cuhzoma Ilhuicamina had greatly gained in strength and extent.
Three sovereigns followed Motecuhzoma, in due course, and in practice of the same methods of government. They extended their depredations all over the country, sometimes meeting with resistance, as in the case of Michoacan, in 1479, when the Mexicans were utterly routed by the Tarascos in a bloody battle which lasted two days. The king at that time was Axayacatl, who died soon after his disastrous defeat. He left two sons destined to play a part in the last scene of the history of Mexican monarchy—Motecuhzoma the Second and Cuitlahuac.
The immediate successor of Axayacatl was his brother, Tizoc, who, as was the custom, left the position of general-in-chief to become king. He was a brave warrior, stern and uncompromising in character, zealous in gathering victims to sacrifice to his gods.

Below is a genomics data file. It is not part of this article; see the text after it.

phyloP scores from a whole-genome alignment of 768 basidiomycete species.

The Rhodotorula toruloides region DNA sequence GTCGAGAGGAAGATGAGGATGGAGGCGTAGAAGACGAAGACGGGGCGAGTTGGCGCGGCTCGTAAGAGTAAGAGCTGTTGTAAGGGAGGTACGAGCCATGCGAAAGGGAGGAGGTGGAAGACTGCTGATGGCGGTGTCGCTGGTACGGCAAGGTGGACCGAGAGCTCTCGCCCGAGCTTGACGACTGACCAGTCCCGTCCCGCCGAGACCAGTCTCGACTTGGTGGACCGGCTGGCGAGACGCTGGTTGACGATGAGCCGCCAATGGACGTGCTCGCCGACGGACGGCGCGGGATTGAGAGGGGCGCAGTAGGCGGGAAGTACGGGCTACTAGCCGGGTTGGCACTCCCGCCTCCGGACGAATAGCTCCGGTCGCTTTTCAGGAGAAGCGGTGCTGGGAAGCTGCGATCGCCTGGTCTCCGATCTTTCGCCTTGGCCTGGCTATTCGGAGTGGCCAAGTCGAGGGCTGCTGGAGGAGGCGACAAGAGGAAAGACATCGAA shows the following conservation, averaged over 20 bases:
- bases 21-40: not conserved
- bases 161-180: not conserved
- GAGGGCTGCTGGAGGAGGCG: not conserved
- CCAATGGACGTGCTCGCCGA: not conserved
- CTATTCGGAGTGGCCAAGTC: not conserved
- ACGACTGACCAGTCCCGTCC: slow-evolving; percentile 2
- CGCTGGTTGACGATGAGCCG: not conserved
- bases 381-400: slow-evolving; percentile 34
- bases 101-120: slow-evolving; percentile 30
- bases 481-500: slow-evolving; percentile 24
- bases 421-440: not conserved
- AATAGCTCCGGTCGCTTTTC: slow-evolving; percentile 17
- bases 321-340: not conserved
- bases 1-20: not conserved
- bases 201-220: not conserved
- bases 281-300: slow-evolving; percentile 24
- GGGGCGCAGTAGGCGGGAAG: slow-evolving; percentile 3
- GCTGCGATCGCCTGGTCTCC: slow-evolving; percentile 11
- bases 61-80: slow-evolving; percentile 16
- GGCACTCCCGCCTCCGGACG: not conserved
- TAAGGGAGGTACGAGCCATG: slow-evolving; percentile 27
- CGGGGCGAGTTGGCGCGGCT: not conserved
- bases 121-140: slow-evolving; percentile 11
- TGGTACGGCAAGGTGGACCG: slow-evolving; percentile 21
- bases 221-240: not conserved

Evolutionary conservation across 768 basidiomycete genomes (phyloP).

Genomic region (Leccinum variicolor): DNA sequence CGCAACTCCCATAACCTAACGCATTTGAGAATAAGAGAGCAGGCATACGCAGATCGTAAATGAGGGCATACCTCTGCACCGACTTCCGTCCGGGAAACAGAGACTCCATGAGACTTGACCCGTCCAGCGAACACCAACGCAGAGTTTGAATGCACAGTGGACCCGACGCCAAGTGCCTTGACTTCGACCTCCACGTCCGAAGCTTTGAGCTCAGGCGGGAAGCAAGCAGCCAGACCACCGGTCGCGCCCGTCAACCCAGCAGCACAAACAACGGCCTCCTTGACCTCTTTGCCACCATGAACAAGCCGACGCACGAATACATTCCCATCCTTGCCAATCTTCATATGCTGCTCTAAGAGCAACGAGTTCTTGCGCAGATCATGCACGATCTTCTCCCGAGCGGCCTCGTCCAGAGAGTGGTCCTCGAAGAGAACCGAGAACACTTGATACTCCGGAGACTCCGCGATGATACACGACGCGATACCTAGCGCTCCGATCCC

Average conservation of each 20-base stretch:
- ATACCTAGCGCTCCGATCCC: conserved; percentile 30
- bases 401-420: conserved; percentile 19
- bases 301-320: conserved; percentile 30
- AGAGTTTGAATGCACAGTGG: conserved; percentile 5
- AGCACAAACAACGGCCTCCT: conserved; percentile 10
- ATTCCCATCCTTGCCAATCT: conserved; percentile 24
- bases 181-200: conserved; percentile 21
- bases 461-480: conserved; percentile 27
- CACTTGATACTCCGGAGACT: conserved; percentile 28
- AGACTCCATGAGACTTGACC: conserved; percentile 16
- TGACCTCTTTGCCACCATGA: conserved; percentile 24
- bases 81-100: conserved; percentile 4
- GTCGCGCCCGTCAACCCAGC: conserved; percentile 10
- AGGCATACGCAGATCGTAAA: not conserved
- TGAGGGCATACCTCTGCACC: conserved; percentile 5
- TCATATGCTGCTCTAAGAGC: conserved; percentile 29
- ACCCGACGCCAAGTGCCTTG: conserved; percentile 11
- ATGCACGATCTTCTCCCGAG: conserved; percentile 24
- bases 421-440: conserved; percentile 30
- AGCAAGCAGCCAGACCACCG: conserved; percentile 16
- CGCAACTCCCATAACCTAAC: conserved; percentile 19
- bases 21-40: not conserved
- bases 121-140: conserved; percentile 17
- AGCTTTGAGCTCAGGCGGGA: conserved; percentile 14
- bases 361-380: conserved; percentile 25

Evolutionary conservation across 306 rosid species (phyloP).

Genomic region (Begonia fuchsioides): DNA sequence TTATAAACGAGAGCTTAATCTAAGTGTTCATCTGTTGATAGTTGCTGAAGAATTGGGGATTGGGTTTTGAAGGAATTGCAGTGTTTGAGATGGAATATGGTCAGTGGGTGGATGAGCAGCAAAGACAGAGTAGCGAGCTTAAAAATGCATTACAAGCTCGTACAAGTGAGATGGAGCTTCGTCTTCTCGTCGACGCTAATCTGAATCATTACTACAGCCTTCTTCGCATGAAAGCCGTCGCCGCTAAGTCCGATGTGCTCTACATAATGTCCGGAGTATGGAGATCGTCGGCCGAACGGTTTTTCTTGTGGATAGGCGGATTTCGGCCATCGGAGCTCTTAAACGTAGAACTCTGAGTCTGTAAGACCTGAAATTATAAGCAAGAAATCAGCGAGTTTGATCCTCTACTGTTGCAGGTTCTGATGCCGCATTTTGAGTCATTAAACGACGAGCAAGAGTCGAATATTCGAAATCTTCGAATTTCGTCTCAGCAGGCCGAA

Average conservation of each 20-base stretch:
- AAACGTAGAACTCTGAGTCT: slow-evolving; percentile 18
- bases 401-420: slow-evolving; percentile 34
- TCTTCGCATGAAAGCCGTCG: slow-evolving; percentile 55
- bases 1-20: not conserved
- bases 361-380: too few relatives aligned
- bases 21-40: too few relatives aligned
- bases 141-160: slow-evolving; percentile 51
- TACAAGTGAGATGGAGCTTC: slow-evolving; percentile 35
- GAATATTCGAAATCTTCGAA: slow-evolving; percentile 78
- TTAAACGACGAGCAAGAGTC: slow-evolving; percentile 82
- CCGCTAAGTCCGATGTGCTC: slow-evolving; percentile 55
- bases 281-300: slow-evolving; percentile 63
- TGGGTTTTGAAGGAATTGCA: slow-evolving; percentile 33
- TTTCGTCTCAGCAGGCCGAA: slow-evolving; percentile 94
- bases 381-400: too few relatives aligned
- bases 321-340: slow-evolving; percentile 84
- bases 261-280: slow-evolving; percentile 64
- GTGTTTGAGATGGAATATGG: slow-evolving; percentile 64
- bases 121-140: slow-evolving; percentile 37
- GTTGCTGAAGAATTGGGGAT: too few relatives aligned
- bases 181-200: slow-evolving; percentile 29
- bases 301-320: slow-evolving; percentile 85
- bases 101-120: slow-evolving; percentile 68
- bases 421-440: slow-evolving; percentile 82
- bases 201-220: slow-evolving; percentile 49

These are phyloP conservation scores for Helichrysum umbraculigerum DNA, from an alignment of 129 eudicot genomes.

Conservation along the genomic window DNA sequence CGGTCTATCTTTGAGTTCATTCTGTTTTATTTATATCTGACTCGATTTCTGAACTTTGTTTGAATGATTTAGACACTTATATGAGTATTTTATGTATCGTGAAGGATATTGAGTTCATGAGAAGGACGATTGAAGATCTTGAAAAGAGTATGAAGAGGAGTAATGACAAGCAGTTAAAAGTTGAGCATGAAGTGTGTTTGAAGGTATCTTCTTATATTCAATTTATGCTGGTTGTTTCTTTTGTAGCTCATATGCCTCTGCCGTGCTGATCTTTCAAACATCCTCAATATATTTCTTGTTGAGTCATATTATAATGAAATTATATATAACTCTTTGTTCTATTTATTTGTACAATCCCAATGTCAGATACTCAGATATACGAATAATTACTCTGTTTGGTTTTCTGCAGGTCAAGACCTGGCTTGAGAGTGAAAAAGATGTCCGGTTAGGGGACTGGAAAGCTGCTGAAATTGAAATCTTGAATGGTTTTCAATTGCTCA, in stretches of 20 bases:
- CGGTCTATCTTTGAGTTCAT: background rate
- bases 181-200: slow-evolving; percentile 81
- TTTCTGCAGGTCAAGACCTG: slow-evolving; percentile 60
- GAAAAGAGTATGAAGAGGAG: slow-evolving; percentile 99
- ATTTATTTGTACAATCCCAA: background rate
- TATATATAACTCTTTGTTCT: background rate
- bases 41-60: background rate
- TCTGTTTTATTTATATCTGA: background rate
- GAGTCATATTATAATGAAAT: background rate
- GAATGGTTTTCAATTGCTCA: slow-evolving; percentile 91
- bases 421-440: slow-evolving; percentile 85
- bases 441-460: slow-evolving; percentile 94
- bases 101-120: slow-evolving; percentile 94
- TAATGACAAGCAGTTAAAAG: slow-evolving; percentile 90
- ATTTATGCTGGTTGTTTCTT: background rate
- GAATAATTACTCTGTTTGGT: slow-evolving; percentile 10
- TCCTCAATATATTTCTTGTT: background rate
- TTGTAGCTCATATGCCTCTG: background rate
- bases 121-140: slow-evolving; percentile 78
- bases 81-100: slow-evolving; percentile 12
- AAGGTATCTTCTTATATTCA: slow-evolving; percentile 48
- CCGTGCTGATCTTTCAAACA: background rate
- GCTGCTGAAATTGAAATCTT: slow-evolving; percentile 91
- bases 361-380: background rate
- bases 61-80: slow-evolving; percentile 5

In the museum of Mexico is a monument which preserves the name and deeds of this great warrior king. It is a large carved stone, which was found in the course of excavation for a sewer, almost a hundred years ago in the principal plaza of the city of Mexico. It is called the Cuauhxicalli of Tizoc, which means the Drinking-cup of the Eagle. On its upper face is carved an image of the sun. On the carved sides are fifteen groups, each group of two persons, the conquering warrior grasping by the hair a prisoner. The warrior is in each the same figure repeated. The fifteen prisoners represent fifteen conquered tribes. The conqueror is Tizoc, seventh king of Mexico, who